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In honor of Global Diversity Days, which kick off today at SAP locations around the world, and in response to your feedback after we released the It Gets Better: SAP Employees film on June 7 this year, we’re honored to announce that we have just released translations of the film into eight new languages, including closed-captioning in English for the hearing impaired.
Update: Thanks to later volunteer contributions from the community, we added four languages to the original effort, so we now have 13 languages total (AND a soundtrack: http://soundcloud.com/forjeffrey/my-shoes-for-jeffrey).
The translations appear as subtitles on the video on YouTube (click the “cc” button on the player):

If you aren’t familiar with the film, it encourages young people to reach out to get help if they are experiencing bullying and rejection because of their sexual orientation or gender identity.  The film features employees from all over the world, including Steve Fehr, who lost his son Jeffrey to suicide after years of anti-gay bullying, and our co-CEO Jim Snabe.
New today as well, as a special gift to the film’s viewers and supporters, we have produced the score of the film into a song that you can freely download

We only ask in return that you share the film with those who need to hear it.

Together with the German subtitles we already had in place when we launched the film, that makes 13 languages in which SAP now says It Gets Better worldwide.  Please watch and share with colleagues and friends in locations where these languages are spoken – especially where there are people who may be in crisis and need a supportive message.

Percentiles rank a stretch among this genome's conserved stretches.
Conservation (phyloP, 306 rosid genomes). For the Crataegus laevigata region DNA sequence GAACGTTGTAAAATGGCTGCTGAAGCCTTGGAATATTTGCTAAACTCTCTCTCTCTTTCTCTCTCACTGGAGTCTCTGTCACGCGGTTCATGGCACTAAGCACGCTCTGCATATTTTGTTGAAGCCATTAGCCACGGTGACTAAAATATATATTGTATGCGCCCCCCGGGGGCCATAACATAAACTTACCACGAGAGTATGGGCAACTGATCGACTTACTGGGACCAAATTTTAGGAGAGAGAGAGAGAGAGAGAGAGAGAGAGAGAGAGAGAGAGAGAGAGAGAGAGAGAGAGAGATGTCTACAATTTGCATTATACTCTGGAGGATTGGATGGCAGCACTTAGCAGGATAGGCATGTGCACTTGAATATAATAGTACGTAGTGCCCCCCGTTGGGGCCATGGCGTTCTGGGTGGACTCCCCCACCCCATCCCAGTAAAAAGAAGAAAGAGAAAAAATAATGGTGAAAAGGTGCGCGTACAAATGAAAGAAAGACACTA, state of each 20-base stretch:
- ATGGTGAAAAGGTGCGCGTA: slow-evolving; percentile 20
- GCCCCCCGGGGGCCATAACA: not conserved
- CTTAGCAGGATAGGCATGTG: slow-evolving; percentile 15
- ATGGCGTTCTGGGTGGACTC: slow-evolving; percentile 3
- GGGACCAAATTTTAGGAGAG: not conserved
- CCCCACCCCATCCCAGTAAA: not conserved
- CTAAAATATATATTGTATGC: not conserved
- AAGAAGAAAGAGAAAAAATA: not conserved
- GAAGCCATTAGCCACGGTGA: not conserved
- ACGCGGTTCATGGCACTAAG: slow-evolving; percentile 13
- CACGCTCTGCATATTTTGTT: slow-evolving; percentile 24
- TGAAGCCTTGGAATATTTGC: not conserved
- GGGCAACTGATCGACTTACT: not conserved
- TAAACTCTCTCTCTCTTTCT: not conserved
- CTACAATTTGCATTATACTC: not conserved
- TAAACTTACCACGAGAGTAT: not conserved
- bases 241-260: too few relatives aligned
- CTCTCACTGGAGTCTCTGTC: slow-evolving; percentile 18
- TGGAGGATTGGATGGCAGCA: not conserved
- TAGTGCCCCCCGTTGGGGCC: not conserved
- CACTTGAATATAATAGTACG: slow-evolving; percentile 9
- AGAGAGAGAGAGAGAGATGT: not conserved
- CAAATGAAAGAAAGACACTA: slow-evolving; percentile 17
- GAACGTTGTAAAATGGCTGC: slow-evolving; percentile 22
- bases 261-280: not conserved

Here are the languages:
  • Chinese
  • English (closed-captioning for the hearing impaired)
  • French
  • German
  • Hindi
  • Italian
  • Portuguese
  • Russian
  • Spanish
And the additional languages by volunteer effort from the community:
  • Bulgarian
  • Croatian
  • Serbian
  • Slovenian
This release provides a good opportunity to talk about two additional things:
  1. Why this matters to SAP globally
  2. The state of acceptance for lesbian, gay, bisexual, and transgender (LGBT) people around the world
For the first point:
Says out gay SAP executive Jan Grasshoff, SVP, Head of Talent Leadership and Organizational Design, who  appears in the film:
There are different kinds of cultures including country cultures and corporate cultures. At SAP, we have a strong corporate culture. Diversity is something that we at SAP have to live across the globe in all our subsidiaries and all our countries. We recognize that in different countries there are different regulations, cultural backgrounds, behaviors, and levels of acceptance. We at SAP cannot try to adjust ourselves to each and every country’s regulations. We have to live one culture, and our one culture and one SAP is all about inclusion and embracing diversity. As one SAP, we have to live this consistently across the company.

Which brings us to the second point:
The realities around the world of what it means to be LGBT vary widely. In some places in the world, it’s not even legal to be LGBT, and penalties can be harsh.  If you live in one of the locations with full protections and support for LGBT rights, I hope this  gives you some perspective and appreciation for what we have gained.  If you do not, you know how far we have to come, and you know there is support for a brighter future for LGBT people. So please, above all, reach out if you need help to make it to that future – even if you have to reach around the world to do so.

We are indebted to those who help spread the message that It Gets Better.  Thank you.